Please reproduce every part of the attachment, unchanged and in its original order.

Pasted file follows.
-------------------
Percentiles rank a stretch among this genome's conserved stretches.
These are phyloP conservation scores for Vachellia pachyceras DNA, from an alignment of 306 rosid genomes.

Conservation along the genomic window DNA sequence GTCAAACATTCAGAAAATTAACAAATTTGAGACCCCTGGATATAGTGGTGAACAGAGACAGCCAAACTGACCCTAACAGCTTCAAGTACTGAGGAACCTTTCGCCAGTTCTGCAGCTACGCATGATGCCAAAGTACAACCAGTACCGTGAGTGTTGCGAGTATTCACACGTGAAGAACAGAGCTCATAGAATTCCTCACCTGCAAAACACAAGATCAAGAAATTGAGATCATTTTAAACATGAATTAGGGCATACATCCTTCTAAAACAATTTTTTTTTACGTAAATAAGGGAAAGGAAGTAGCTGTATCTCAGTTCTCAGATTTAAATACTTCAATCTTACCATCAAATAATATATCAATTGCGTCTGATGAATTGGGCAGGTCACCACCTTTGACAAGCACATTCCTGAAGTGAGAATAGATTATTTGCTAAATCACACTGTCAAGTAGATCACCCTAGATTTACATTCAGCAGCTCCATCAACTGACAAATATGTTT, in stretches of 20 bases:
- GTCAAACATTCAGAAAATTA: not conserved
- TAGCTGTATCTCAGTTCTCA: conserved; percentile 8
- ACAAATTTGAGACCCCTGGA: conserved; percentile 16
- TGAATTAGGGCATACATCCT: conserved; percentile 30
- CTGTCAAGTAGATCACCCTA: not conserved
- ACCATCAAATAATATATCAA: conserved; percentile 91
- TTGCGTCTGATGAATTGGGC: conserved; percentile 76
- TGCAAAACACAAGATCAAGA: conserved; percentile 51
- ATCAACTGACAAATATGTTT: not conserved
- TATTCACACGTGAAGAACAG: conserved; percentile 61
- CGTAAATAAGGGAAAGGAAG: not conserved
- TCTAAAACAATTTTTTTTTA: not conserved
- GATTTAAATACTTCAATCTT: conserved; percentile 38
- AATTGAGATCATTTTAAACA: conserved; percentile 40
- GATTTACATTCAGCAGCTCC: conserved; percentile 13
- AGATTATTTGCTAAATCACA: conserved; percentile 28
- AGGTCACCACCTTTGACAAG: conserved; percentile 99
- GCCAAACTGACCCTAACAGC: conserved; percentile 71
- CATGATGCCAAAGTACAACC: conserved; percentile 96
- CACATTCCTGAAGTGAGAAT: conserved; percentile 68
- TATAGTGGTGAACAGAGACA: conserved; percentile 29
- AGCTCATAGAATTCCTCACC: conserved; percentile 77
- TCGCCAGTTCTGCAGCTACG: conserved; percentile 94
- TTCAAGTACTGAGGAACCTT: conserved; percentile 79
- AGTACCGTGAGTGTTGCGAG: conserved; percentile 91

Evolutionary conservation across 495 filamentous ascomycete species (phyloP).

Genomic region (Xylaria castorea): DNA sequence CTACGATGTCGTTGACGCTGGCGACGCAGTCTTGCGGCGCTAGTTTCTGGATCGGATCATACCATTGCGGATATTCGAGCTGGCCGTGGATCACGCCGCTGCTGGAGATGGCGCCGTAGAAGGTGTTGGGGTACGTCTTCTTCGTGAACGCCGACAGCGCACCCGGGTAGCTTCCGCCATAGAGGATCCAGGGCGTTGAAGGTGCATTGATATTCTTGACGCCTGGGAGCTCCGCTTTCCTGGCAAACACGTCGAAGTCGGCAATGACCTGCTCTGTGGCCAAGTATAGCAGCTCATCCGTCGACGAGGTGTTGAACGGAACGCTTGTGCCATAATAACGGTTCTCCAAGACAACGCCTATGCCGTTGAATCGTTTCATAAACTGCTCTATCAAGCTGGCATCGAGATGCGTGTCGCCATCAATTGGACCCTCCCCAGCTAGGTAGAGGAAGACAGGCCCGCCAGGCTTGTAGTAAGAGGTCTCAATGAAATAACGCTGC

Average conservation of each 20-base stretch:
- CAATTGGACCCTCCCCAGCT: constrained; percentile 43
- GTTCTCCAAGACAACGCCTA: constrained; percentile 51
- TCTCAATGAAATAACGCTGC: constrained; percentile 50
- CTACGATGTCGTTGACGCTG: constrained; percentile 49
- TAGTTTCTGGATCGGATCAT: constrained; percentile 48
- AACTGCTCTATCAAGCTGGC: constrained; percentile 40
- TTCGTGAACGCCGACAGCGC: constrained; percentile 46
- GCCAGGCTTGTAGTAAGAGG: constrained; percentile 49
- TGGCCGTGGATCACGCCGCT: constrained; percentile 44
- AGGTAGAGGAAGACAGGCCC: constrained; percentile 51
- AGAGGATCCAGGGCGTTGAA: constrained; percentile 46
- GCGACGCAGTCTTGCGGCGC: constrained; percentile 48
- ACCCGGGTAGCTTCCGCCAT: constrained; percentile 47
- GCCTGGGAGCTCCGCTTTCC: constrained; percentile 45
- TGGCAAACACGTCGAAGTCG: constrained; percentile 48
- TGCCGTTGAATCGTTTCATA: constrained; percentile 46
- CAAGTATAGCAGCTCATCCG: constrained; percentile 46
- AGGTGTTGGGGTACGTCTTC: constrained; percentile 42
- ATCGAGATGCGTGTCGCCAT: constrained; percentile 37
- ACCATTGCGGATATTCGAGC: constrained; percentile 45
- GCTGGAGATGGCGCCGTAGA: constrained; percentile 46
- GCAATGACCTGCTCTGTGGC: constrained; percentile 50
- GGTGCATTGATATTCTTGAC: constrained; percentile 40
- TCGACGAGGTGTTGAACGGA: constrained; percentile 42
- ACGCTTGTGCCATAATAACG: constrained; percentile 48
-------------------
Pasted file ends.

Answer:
Percentiles rank a stretch among this genome's conserved stretches.
These are phyloP conservation scores for Vachellia pachyceras DNA, from an alignment of 306 rosid genomes.

Conservation along the genomic window DNA sequence GTCAAACATTCAGAAAATTAACAAATTTGAGACCCCTGGATATAGTGGTGAACAGAGACAGCCAAACTGACCCTAACAGCTTCAAGTACTGAGGAACCTTTCGCCAGTTCTGCAGCTACGCATGATGCCAAAGTACAACCAGTACCGTGAGTGTTGCGAGTATTCACACGTGAAGAACAGAGCTCATAGAATTCCTCACCTGCAAAACACAAGATCAAGAAATTGAGATCATTTTAAACATGAATTAGGGCATACATCCTTCTAAAACAATTTTTTTTTACGTAAATAAGGGAAAGGAAGTAGCTGTATCTCAGTTCTCAGATTTAAATACTTCAATCTTACCATCAAATAATATATCAATTGCGTCTGATGAATTGGGCAGGTCACCACCTTTGACAAGCACATTCCTGAAGTGAGAATAGATTATTTGCTAAATCACACTGTCAAGTAGATCACCCTAGATTTACATTCAGCAGCTCCATCAACTGACAAATATGTTT, in stretches of 20 bases:
- GTCAAACATTCAGAAAATTA: not conserved
- TAGCTGTATCTCAGTTCTCA: conserved; percentile 8
- ACAAATTTGAGACCCCTGGA: conserved; percentile 16
- TGAATTAGGGCATACATCCT: conserved; percentile 30
- CTGTCAAGTAGATCACCCTA: not conserved
- ACCATCAAATAATATATCAA: conserved; percentile 91
- TTGCGTCTGATGAATTGGGC: conserved; percentile 76
- TGCAAAACACAAGATCAAGA: conserved; percentile 51
- ATCAACTGACAAATATGTTT: not conserved
- TATTCACACGTGAAGAACAG: conserved; percentile 61
- CGTAAATAAGGGAAAGGAAG: not conserved
- TCTAAAACAATTTTTTTTTA: not conserved
- GATTTAAATACTTCAATCTT: conserved; percentile 38
- AATTGAGATCATTTTAAACA: conserved; percentile 40
- GATTTACATTCAGCAGCTCC: conserved; percentile 13
- AGATTATTTGCTAAATCACA: conserved; percentile 28
- AGGTCACCACCTTTGACAAG: conserved; percentile 99
- GCCAAACTGACCCTAACAGC: conserved; percentile 71
- CATGATGCCAAAGTACAACC: conserved; percentile 96
- CACATTCCTGAAGTGAGAAT: conserved; percentile 68
- TATAGTGGTGAACAGAGACA: conserved; percentile 29
- AGCTCATAGAATTCCTCACC: conserved; percentile 77
- TCGCCAGTTCTGCAGCTACG: conserved; percentile 94
- TTCAAGTACTGAGGAACCTT: conserved; percentile 79
- AGTACCGTGAGTGTTGCGAG: conserved; percentile 91

Evolutionary conservation across 495 filamentous ascomycete species (phyloP).

Genomic region (Xylaria castorea): DNA sequence CTACGATGTCGTTGACGCTGGCGACGCAGTCTTGCGGCGCTAGTTTCTGGATCGGATCATACCATTGCGGATATTCGAGCTGGCCGTGGATCACGCCGCTGCTGGAGATGGCGCCGTAGAAGGTGTTGGGGTACGTCTTCTTCGTGAACGCCGACAGCGCACCCGGGTAGCTTCCGCCATAGAGGATCCAGGGCGTTGAAGGTGCATTGATATTCTTGACGCCTGGGAGCTCCGCTTTCCTGGCAAACACGTCGAAGTCGGCAATGACCTGCTCTGTGGCCAAGTATAGCAGCTCATCCGTCGACGAGGTGTTGAACGGAACGCTTGTGCCATAATAACGGTTCTCCAAGACAACGCCTATGCCGTTGAATCGTTTCATAAACTGCTCTATCAAGCTGGCATCGAGATGCGTGTCGCCATCAATTGGACCCTCCCCAGCTAGGTAGAGGAAGACAGGCCCGCCAGGCTTGTAGTAAGAGGTCTCAATGAAATAACGCTGC

Average conservation of each 20-base stretch:
- CAATTGGACCCTCCCCAGCT: constrained; percentile 43
- GTTCTCCAAGACAACGCCTA: constrained; percentile 51
- TCTCAATGAAATAACGCTGC: constrained; percentile 50
- CTACGATGTCGTTGACGCTG: constrained; percentile 49
- TAGTTTCTGGATCGGATCAT: constrained; percentile 48
- AACTGCTCTATCAAGCTGGC: constrained; percentile 40
- TTCGTGAACGCCGACAGCGC: constrained; percentile 46
- GCCAGGCTTGTAGTAAGAGG: constrained; percentile 49
- TGGCCGTGGATCACGCCGCT: constrained; percentile 44
- AGGTAGAGGAAGACAGGCCC: constrained; percentile 51
- AGAGGATCCAGGGCGTTGAA: constrained; percentile 46
- GCGACGCAGTCTTGCGGCGC: constrained; percentile 48
- ACCCGGGTAGCTTCCGCCAT: constrained; percentile 47
- GCCTGGGAGCTCCGCTTTCC: constrained; percentile 45
- TGGCAAACACGTCGAAGTCG: constrained; percentile 48
- TGCCGTTGAATCGTTTCATA: constrained; percentile 46
- CAAGTATAGCAGCTCATCCG: constrained; percentile 46
- AGGTGTTGGGGTACGTCTTC: constrained; percentile 42
- ATCGAGATGCGTGTCGCCAT: constrained; percentile 37
- ACCATTGCGGATATTCGAGC: constrained; percentile 45
- GCTGGAGATGGCGCCGTAGA: constrained; percentile 46
- GCAATGACCTGCTCTGTGGC: constrained; percentile 50
- GGTGCATTGATATTCTTGAC: constrained; percentile 40
- TCGACGAGGTGTTGAACGGA: constrained; percentile 42
- ACGCTTGTGCCATAATAACG: constrained; percentile 48